A dispute preventing firefighters from being deployed to resuscitate heart attack patients in rural areas is poised to enter its second year.
Trials of the new service – viewed as vital in more remote areas where firefighters often arrive first to emergencies – were launched in 2015 and it had been due to be rolled out across Scotland.
Under the scheme, specially-trained firefighters are deployed to administer vital CPR or use a defibrillator to try to save people suffering from a cardiac arrest.
Turriff, Maud, Mull and Oban were among 16 areas where the out of hospital cardiac arrest (OHCA) call-outs were being piloted – and early results showed 15 positive outcomes from 41 call-outs in the first year.
But the trials were halted amid a funding row in September last year after the Fire Brigades Union (FBU) informed its members across the UK that the work was non-contractual.
It was also reported that specialist training to help firefighters respond to large-scale terror attacks was stopped at the same time as part of the dispute.
In January, firefighters were offered a pay rise of up to 20% if they agreed to take on the new responsibilities, but wrangling over the implementation of the changes has continued.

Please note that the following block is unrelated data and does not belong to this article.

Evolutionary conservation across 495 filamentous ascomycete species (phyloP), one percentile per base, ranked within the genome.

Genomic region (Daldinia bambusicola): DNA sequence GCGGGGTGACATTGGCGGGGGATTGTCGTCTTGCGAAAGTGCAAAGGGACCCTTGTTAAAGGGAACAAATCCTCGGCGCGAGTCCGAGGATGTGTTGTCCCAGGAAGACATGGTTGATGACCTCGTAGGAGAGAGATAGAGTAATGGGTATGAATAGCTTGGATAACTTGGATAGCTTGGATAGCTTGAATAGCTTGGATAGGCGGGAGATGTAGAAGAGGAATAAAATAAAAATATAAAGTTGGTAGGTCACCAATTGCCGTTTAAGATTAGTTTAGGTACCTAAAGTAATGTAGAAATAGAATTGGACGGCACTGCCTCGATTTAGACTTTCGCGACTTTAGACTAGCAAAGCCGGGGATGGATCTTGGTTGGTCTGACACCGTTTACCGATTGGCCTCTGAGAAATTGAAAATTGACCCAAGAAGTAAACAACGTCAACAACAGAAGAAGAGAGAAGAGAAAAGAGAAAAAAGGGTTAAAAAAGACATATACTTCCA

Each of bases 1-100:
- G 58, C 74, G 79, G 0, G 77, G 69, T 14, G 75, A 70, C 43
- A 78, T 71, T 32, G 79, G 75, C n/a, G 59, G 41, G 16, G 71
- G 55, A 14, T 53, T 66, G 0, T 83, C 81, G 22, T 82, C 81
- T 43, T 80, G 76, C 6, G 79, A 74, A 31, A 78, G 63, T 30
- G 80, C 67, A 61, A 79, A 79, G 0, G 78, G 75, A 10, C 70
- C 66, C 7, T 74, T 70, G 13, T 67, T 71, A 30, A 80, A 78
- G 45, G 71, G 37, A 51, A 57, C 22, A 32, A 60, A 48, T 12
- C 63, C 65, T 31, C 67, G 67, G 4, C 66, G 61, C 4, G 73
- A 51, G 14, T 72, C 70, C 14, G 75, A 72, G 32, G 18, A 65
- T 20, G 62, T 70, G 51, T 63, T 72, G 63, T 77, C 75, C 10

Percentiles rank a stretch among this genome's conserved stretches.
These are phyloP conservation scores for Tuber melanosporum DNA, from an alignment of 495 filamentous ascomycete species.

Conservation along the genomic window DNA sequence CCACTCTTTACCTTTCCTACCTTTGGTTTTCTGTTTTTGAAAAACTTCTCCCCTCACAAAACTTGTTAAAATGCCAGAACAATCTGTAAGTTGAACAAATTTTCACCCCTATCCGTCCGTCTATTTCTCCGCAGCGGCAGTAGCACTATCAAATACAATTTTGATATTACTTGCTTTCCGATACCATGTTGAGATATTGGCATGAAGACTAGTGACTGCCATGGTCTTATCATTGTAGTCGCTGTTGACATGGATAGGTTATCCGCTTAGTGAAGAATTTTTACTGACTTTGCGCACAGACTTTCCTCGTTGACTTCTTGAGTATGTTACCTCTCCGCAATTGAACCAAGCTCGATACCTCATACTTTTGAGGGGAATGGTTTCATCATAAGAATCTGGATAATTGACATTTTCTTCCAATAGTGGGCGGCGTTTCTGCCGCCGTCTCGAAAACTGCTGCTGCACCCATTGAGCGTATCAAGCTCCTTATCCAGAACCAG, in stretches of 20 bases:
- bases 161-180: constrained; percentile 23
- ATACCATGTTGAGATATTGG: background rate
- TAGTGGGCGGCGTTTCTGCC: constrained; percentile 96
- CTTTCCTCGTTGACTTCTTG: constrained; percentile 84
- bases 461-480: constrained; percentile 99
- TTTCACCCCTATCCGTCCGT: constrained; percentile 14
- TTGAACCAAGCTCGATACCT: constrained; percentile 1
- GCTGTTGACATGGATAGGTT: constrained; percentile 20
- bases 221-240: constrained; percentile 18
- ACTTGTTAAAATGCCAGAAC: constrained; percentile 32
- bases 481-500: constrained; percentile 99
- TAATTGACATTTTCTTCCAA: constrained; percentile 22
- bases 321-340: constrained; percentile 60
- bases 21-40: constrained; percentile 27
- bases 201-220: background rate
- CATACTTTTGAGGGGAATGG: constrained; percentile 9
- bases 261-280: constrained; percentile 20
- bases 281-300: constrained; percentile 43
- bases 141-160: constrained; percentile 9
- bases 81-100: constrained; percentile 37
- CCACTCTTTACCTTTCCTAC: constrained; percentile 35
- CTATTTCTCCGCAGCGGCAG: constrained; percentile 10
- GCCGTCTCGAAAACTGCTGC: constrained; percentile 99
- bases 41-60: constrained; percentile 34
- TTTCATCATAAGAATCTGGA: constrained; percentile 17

And the Scottish Fire and Rescue Service confirmed last night that negotiations remained ongoing – almost a year after the trials were halted.
A service spokesman said: “We have moved to harmonise existing terms and conditions, demonstrating how we can work effectively with the Fire Brigades Union in Scotland to deliver the right outcome for our firefighters.
“We are currently engaged in live discussions, through the National Joint Council (NJC), regards expanding the future firefighter role, enabling our dedicated crews to do so much more for the communities they serve.”
An FBU spokeswoman said: “Proposals for a UK-wide deal for an increase in firefighters pay for new work are currently being discussed between the FBU and our employers through the NJC.
“Any such deal is heavily dependent upon investment and sustainable funding by the governments across the UK.
“The FBU in a recent meeting with Ash Denham, minister for community safety, and employer representatives on the NJC welcomed the broad commitment to provide funding.
“The meeting was a part of the ongoing dialogue in pursuit of a UK-wide settlement.”